A copy of the petition you signed asking your government officials to preserve the baseball diamond at the former Lorton Prison was sent to me. I always answer all constituent e-mail, calls, letters and even petitions! So I thought I would give you some information about the ball field.
First and foremost, as a State Delegate, I have no power over land use issues. The Virginia Code specifically states that all land use decisions are to be made by the local governments. This is a great law because you do not want a Delegate from Roanoke Virginia having a say in what land in Fairfax County should look like.
I do, however, live in the South County. Consequently, as a citizen, like you, I am very concerned about this Lorton Prison / Laurel Hill redevelopment and the loss of a precious sports field. So I have personally attended numerous meetings on this topic and have expressly voiced my concern over the proposed development of hundreds of town houses and apartments, which will have the ancillary effect of wiping out your ball field and crowding our schools.
HISTORY OF LORTON PRISON
As you may know, Lorton Prison started off as a workhouse for petty criminals when the prevailing public safety theory was that criminals can be rehabilitated through work and fresh air. But over the years, this theory was discredited, and Lorton Prison soon became home to the worst criminals of D.C. Rather than the fantasy of “reform”, the prison’s main purpose was to take rapists, drug dealers and murderers, off the streets of D.C. and house them in Lorton Prison.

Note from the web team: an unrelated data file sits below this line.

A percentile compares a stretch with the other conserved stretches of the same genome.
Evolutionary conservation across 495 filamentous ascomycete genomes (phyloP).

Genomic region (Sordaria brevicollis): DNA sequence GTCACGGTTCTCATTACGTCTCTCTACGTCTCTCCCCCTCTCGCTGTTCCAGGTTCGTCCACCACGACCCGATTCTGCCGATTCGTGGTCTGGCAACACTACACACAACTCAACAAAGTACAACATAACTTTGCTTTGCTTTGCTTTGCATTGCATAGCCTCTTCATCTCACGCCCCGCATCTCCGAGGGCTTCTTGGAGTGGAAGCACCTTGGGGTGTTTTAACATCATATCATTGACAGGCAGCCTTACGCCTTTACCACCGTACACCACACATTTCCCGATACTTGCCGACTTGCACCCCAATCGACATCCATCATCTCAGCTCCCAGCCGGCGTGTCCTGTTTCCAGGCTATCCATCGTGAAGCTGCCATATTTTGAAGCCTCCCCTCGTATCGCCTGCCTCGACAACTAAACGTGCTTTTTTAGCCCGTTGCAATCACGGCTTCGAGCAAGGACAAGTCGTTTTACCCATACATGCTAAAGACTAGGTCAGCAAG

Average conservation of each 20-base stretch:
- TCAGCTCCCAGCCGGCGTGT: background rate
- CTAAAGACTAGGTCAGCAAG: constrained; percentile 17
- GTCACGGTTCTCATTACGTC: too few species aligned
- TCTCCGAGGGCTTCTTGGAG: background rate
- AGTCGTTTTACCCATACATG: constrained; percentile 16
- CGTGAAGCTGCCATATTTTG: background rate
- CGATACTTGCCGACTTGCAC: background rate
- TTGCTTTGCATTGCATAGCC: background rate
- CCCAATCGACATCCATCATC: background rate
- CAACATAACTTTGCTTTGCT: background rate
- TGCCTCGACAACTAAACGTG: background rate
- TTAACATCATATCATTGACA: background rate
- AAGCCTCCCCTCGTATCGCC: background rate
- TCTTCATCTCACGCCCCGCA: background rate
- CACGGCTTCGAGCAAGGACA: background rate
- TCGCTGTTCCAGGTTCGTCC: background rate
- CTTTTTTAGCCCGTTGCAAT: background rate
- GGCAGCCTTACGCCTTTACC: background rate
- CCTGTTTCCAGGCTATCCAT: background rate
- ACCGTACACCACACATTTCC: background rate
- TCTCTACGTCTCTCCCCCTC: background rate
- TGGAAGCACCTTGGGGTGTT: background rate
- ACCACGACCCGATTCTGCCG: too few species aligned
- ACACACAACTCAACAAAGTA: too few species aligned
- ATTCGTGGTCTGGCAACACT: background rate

Thanks to the work of citizens in our neighborhood and Congressman Tom Davis, Lorton Prison closed its doors and in 2002, and Congress transferred possession of the land to Fairfax County. That transfer included land for (a) low density new homes, (b) a massive preservation of open space in both Mason Neck and Lorton, (c) a new high school, middle school, and elementary school, and (d) space for recreation. In addition, certain areas of the prison were deemed historic and a plan for preservation was required.
“ADAPTIVE RE-USE / PRESERVATION”
Everyone, including me, viewed the prison buildings off of Rt. 123 as “historic.” That section was built between 1910s and 1920s, and is a great example of the “reform era” in public safety policy. (In my opinion, the layout of the buildings resembles Thomas Jefferson’s “lawn” at UVA.) If you have not been to visit this facility, you need to go! It is fantastic. Artist studios, two art galleries and performance spaces have been constructed.
On the other hand, there has been a great deal of controversy about the section of Lorton Prison off of Silverbrook Rd., where your ball field is located. This facility was where the maximum security cells were located. There are some older structures, but in my opinion, many of the structures created in the 60’s and 70’s for the sole purpose of housing rapists, drug dealers and murderers have no “historical value”. Furthermore, these buildings are very expensive to preserve. Many have asbestos in them and the piping under the buildings is rotted out. In fact, when the prison was open, these faulty pipes were blamed for numerous raw prison sewage spills into the streams that lead to the Occoquan River. Consequently, four years ago I announced that the whole facility should be leveled because I did not want to spend any taxpayer funds to preserve these buildings.